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October 19, 2005

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mjgeddes

Liked the song 'Two Sides'. I think you (Chalmers) are one of the most erudite philosophers of mind out there. Your paper:
http://consc.net/papers/2dargument.html

looks like a kind of virtuoso display of philosophical prowess, though unfortunately I do not yet have the philosophy knowledge to fully understand it ;) Inspirational though. I do agree with your basic anti-materialist philosophical conclusion.

I did recently read and enjoy your paper on the basic philosophical positions one can take:
http://consc.net/papers/nature.html

The trouble with giving lists of possible positions in philosophy of course, is that the truth may be a possibility no one ever thought of ;) But I did agree with you that the answer is probably one of the non-materialist possibilities. I tend to lean towards something similar to Type-E Dualism myself. I think that's probably closest to the truth. Type-D Dualism sounds too much like a modern throw-back to substance dualism (doesn't really explain anything, simply pushes the mystery elsewhere). Type-F Monism, whilst superficially very seductive and appealing at first, seems too simplistic upon closer inspection (only two aspects to ultimate reality which tie fairly old philosophical categories neatly together - sorry, don't buy it).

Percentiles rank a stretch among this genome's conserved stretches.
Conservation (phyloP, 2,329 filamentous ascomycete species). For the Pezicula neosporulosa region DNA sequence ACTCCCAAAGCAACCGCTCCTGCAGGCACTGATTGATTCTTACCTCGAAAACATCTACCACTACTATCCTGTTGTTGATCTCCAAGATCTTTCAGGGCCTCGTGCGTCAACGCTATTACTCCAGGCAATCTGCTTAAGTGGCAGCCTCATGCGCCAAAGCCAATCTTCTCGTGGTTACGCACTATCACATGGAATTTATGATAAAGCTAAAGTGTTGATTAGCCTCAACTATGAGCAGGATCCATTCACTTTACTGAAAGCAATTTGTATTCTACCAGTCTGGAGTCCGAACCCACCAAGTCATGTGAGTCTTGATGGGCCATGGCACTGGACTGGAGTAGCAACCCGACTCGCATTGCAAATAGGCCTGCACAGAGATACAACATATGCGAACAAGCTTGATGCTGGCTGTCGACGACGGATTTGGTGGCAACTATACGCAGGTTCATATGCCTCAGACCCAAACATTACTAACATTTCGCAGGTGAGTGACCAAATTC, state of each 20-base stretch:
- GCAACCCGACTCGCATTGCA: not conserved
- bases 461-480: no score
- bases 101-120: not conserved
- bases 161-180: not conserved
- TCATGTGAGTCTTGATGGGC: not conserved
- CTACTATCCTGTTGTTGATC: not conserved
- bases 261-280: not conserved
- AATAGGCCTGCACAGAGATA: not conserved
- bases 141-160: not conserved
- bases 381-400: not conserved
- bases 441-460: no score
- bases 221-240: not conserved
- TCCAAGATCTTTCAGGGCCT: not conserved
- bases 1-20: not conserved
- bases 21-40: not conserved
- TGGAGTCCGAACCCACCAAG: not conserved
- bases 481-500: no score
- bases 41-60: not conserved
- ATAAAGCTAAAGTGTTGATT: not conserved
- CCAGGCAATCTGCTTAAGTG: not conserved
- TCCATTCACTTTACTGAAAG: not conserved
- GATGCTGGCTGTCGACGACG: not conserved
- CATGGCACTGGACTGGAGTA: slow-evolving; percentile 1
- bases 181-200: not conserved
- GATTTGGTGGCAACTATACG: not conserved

What I feel is missing from the metaphysical picture so far is the nature of mathematics. People have been concentrating on the relationship between phenomenal and physical properties, but what is the relationship between mathematics and these other properties? Where do mathematical entities fit into the picture? Mathematical properties seem to have a strange sort of non-physical existence every bit as mysterious phenomenal properties. Yet I don't see explanations of mathematical properties in any of these theories.

I like something similar to Type E-Dualism for the phenomenal/physical relationship, but with a more sophisticated kind of monism at a deeper level (perhaps something vaguely like Type-F monism but involving mathematical entities rather than physical ones). Having Type-E Dualism for the phenomenal/physical relationship but deploying monism at a deeper level by bringing in other metaphysical properties (like mathematical entities) can make the Type-E position more appealing, because the deeper level can be used to explain how the mental and physical worlds tie together (something the plain vanilla type-E Dualism on its own has trouble with).

Cheers!

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